Summary judgment is proper when there is no genuine issue as to any material fact and the moving party is entitled to judgment as a matter of law. Fed. R.Civ.P. 56(c). The movant carries the initial burden and must show the court that there is "an absence of evidence to support the nonmoving party's case." Celotex Corp. v. Catrett, 477 U.S. 317, 325, 106 S. Ct. 2548, 2554, 91 L. Ed. 2d 265 (1986). "Only when that burden has been met does the burden shift to the non-moving party to demonstrate that there is indeed a material issue of fact that precludes summary judgment." Clark v. Coats & Clark, Inc., 929 F.2d 604, 608 (11th Cir. 1991). The nonmovant is then required "to go beyond the pleadings" and to present competent evidence in the form of affidavits, depositions, admissions and the like, designating "specific facts showing that there is a genuine issue for trial." Celotex, 477 U.S. at 324, 106 S. Ct. at 2553. Generally, "[t]he mere existence of a scintilla of evidence" supporting the nonmovant's case is insufficient to defeat a motion for summary judgment. Anderson v. Liberty Lobby, Inc., 477 U.S. 242, 252, 106 S. Ct. 2505, 2512, 91 L. Ed. 2d 202 (1986). Resolving all doubts in favor of the nonmoving party, the court must determine "whether a fair-minded jury could return a verdict for the plaintiff on the evidence presented." Id.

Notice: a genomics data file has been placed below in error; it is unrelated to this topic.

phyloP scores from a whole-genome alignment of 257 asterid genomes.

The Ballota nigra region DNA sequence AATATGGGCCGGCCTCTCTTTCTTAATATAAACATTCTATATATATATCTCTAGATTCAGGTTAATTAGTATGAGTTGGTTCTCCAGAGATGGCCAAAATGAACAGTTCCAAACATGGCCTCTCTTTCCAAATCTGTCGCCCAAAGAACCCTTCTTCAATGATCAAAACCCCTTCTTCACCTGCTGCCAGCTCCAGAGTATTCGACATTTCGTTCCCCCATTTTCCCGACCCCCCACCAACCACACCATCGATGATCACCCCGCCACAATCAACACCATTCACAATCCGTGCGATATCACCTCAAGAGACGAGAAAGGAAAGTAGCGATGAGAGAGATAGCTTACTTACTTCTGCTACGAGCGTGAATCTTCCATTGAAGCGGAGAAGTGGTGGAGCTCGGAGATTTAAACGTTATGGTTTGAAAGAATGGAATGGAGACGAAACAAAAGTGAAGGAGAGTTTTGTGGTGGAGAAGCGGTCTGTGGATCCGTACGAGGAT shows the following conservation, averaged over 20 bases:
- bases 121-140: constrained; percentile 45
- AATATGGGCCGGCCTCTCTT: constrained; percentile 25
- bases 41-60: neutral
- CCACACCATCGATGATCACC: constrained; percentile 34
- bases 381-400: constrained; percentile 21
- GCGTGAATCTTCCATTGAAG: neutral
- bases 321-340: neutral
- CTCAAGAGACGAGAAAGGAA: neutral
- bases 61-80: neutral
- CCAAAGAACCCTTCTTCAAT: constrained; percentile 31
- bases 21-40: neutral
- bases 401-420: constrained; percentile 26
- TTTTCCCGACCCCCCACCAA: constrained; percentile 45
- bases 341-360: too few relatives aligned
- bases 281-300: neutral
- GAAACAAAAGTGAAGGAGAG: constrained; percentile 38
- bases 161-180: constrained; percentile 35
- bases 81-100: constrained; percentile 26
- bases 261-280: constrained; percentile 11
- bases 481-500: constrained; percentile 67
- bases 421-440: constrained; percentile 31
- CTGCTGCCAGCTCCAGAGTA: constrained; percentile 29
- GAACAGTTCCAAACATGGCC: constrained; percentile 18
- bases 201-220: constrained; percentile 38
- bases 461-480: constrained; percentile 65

"In an employment discrimination case, the plaintiff must produce sufficient evidence to support an inference that the defendant-employer based its employment decision on an illegal criterion." Benson v. Tocco, Inc., 113 F.3d 1203 (11th Cir.1997). Summary judgment in favor of the defendant-employer is proper unless the plaintiff puts forth sufficient evidence to allow a fact finder to disbelieve each of the employer's proffered explanations for its actions. Benson, 113 F.3d at 1207 (citing Combs v. Plantation Patterns, 106 F.3d 1519, 1532 (11th Cir.1997), cert. denied, ___ U.S. ___, 118 S. Ct. 685, 139 L. Ed. 2d 632 (1998)).
III. Title VII Disparate Treatment
An employer may not "discriminate against any individual with respect to his compensation, terms, conditions, or privileges of employment, because of such individual's race...." 42 U.S.C. § 2000e-2(a) (1). In individual disparate-treatment cases, such as this, plaintiffs have the initial burden of establishing a prima facie case of discrimination. McDonnell Douglas Corp. v. Green, 411 U.S. 792, 802-804, 93 S. Ct. 1817, 1824, 36 L. Ed. 2d 668 (1973); Combs, 106 F.3d at 1527-28. If established, a legal presumption of unlawful discrimination arises, and the burden of production shifts to the defendant to articulate a legitimate, nondiscriminatory reason for the challenged employment action. (Id.). If the employer does so, the presumption is eliminated, and the plaintiff must be given an opportunity to prove by a preponderance of the evidence that the legitimate reason offered by the defendant is a pretext for discrimination. (Id.). At all times, plaintiff retains the ultimate burden of persuading the finder of fact that defendant acted with discriminatory intent. Texas Dep't of Community Affairs v. Burdine, 450 U.S. 248, 253, 101 S. Ct. 1089, 1093-94, 67 L. Ed. 2d 207 (1981).